As is so often the case, the best pudding for you will depend on what you fancy. If you’re cooking for adults and hoping to impress, Henderson’s deliciously tart, ridiculously rich recipe is the one to go for; it’s like eating hot lemon curd straight from the jar, and is particularly good with cold cream on top. If you’re after slightly stodgy comfort food, then the Australian Women’s Weekly’s version will appeal. Conversely, if you want something more delicate, go for James’s or DeMasco’s takes – the latter, with its tangy buttermilk, is as frothy and fun as eating a sherbet lemon. I’ve decided that mine will sit somewhere in the middle – clean and light, but still emphatically a pudding – so I’ve used a relatively modest amount of butter (melted, as per the Australian Women’s Weekly method, which makes it easier to incorporate) and flour, and an average number of eggs.

The flavouring

Margot Henderson’s ‘ ridiculously rich’ lemon pud.
‘Ridiculously rich’: Margot Henderson’s lemon pudding.

Ysewijn tops her steamed sponges with dollops of lemon curd, as well as adding grated zest to the batter, but classic self-saucing numbers are generally flavoured with lemon juice, but my testers and I miss the bitter notes of the zest in James’s pudding. Though diners should be in no doubt that this is a lemon dessert, I’ve avoided the intensely sweet-and-sour character of a few of the recipes, because I don’t find it particularly comforting. If however, you enjoy being whacked round the chops with winter fruit, then by all means increase the amount of juice and zest.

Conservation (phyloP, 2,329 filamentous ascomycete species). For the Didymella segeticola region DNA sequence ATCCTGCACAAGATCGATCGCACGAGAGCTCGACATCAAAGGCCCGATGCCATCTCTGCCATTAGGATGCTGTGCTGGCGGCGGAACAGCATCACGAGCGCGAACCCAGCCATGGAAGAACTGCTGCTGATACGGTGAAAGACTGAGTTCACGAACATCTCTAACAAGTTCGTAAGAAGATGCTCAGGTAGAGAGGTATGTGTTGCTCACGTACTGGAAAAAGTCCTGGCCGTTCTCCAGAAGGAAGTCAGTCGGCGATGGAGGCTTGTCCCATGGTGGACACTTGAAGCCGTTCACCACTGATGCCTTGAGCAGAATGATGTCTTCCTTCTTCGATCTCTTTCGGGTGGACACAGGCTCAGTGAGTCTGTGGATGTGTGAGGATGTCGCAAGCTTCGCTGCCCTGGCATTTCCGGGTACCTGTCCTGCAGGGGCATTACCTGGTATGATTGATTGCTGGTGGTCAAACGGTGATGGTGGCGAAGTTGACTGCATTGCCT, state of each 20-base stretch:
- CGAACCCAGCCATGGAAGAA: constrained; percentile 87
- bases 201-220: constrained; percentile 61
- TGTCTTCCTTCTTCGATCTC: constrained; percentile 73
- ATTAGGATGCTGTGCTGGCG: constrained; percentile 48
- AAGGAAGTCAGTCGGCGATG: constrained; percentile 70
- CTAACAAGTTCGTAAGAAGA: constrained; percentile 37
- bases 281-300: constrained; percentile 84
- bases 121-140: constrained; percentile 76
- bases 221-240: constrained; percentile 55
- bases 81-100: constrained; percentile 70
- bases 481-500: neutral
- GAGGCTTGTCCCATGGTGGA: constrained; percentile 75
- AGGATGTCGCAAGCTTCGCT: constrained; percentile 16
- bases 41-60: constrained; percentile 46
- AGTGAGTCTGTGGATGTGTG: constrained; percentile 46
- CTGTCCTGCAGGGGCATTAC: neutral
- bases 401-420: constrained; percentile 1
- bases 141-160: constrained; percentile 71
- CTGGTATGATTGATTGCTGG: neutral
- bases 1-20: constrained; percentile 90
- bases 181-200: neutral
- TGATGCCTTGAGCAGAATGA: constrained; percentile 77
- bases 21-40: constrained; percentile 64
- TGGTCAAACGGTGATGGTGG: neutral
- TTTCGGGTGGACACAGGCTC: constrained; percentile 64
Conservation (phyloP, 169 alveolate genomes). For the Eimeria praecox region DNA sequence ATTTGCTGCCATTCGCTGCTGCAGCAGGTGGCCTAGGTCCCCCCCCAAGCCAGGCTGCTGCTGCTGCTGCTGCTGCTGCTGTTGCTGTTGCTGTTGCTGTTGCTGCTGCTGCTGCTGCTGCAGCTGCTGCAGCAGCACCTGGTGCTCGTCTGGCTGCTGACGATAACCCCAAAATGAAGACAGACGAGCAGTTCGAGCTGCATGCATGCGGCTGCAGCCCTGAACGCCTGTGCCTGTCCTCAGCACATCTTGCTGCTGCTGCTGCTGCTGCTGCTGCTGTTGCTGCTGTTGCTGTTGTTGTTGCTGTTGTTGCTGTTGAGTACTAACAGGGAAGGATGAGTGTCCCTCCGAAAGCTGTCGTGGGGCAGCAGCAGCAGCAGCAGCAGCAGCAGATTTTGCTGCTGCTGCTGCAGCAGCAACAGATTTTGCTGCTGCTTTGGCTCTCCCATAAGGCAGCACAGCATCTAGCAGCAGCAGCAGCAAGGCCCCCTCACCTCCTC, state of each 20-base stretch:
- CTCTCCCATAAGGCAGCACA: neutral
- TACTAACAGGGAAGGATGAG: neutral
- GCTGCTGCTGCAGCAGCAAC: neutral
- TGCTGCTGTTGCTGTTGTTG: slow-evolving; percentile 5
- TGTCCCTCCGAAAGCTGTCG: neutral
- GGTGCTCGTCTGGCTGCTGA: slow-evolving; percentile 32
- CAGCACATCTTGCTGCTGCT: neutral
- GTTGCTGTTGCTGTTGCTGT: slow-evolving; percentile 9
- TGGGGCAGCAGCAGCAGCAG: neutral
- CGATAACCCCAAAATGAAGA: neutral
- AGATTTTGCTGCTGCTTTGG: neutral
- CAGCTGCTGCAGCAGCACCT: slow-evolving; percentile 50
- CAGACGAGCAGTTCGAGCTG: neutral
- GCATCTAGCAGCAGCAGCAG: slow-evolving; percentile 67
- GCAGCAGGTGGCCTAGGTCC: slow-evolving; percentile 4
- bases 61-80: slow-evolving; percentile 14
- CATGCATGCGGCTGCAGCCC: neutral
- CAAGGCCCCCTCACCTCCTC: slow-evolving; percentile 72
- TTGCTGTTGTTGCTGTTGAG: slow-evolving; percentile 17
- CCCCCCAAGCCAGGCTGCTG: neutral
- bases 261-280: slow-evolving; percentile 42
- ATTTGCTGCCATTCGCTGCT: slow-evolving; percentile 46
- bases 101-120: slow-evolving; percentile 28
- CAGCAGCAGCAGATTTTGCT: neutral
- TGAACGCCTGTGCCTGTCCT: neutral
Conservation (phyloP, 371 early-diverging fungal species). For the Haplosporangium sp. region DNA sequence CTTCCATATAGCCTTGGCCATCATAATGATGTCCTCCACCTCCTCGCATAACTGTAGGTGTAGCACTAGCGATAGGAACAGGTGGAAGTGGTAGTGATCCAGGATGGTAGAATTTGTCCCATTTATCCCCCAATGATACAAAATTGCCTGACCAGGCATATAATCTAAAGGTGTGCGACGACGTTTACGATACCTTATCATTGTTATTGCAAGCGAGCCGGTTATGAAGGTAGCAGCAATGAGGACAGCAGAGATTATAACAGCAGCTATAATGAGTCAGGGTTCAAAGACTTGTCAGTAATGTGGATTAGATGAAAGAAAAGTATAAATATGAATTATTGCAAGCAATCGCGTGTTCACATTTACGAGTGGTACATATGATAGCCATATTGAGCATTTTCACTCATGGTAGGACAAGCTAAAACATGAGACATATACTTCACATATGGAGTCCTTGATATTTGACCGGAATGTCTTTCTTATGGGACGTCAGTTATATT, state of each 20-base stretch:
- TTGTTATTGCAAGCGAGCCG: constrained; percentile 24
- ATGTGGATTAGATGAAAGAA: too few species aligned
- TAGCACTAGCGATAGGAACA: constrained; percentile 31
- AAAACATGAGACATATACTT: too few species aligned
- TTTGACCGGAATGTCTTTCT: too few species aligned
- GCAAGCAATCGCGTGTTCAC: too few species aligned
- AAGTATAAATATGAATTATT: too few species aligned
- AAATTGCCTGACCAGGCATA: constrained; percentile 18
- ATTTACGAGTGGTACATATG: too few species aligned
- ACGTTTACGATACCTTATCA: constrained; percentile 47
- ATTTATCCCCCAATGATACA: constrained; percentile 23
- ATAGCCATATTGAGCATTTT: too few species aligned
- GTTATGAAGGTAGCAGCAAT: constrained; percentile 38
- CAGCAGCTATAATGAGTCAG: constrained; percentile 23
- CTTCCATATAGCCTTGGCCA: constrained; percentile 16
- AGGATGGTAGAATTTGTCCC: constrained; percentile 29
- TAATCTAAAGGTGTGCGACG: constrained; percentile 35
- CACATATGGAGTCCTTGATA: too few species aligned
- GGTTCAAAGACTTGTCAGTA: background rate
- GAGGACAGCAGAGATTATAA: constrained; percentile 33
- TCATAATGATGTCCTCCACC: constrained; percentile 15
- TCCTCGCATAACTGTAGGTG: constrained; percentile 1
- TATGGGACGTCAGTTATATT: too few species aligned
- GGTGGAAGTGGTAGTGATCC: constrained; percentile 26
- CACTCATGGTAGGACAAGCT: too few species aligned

Equally, you could add a second flavour. Henderson goes for vanilla extract, but ground cardamom, ginger, nutmeg or even black pepper would be happy pairings, and it strikes me you could even infuse the milk with the likes of basil or thyme.

The cooking

‘Slightly stodgy comfort food’: Australian Women’s Weekly’s lemon pud.
‘Slightly stodgy comfort food’: Australian Women’s Weekly’s version.

Many recipes call for individual ramekins, but this is a dessert that I think looks more pleasing, not to mention generous, when served from a big bowl, as Henderson recommends. Make sure you grease it well to make serving it easier, and cook it in a tin of water so the base remains loose and custardy even as the top rises and dries out into an airy, almost souffle-like crown – don’t worry about a bit of cracking; that’s to be expected.

Though this pudding is best dug into hot from the oven, it’s surprisingly good cold, too, should you want to work ahead. A jug of cream, though recommended by all my testers, is entirely optional, and you may wish to add fresh berries on the side (raspberries for Mrs Arthur James, blueberries for DeMasco), though, because few are in season, tinned fruit might be preferable. Personally, however, I like it best straight from the dish.